Approach #1: Two Stacks [Accepted]

Intuition and Algorithm

A regular stack already supports the first 3 operations, so we focus on the last two.

For peekMax, we remember the largest value we've seen on the side. For example if we add [2, 1, 5, 3, 9], we'll remember [2, 2, 5, 5, 9]. This works seamlessly with pop operations, and also it's easy to compute: it's just the maximum of the element we are adding and the previous maximum.

For popMax, we know what the current maximum (peekMax) is. We can pop until we find that maximum, then push the popped elements back on the stack.

Our implementation in Python will showcase extending the list class.

Complexity Analysis

  • Time Complexity: for the popMax operation, and for the other operations, where is the number of operations performed.

  • Space Complexity: , the maximum size of the stack.

Approach #2: Double Linked List + TreeMap [Accepted]


Using structures like Array or Stack will never let us popMax quickly. We turn our attention to tree and linked-list structures that have a lower time complexity for removal, with the aim of making popMax faster than time complexity.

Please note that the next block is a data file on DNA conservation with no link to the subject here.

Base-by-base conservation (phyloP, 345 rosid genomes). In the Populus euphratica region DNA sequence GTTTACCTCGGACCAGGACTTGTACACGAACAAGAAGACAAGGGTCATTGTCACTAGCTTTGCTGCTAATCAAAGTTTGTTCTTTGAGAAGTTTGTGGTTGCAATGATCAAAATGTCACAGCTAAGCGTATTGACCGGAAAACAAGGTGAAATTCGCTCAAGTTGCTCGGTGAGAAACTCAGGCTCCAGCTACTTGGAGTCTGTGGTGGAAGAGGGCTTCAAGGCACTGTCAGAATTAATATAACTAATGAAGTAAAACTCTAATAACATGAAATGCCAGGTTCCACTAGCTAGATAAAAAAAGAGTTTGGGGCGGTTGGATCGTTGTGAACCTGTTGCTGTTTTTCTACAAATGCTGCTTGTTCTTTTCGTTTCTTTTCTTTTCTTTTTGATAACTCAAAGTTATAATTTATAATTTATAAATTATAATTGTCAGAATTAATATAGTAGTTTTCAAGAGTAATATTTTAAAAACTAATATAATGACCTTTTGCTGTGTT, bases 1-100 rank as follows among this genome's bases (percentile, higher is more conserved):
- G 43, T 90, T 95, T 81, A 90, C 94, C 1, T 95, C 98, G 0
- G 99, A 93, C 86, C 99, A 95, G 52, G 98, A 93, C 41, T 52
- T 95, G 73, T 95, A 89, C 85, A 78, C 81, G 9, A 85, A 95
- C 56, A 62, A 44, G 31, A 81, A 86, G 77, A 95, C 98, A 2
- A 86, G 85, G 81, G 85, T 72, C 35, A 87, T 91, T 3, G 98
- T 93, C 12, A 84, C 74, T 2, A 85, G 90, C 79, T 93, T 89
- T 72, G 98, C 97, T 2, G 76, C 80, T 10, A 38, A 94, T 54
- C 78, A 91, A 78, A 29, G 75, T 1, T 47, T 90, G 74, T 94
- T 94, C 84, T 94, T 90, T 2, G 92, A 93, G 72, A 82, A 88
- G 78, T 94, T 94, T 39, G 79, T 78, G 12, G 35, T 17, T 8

Say we have a double linked list as our "stack". This reduces the problem to finding which node to remove, since we can remove nodes in time.

We can use a TreeMap mapping values to a list of nodes to answer this question. TreeMap can find the largest value, insert values, and delete values, all in time.


Let's store the stack as a double linked list dll, and store a map from value to a List of Node.

  • When we MaxStack.push(x), we add a node to our dll, and add or update our entry map.get(x).add(node).

  • When we MaxStack.pop(), we find the value val = dll.pop(), and remove the node from our map, deleting the entry if it was the last one.

  • When we MaxStack.popMax(), we use the map to find the relevant node to unlink, and return it's value.

The above operations are more clear given that we have a working DoubleLinkedList class. The implementation provided uses head and tail sentinels to simplify the relevant DoubleLinkedList operations.

A Python implementation was not included for this approach because there is no analog to TreeMap available.

Complexity Analysis

  • Time Complexity: for all operations except peek which is , where is the number of operations performed. Most operations involving TreeMap are .

  • Space Complexity: , the size of the data structures used.

Analysis written by: @awice.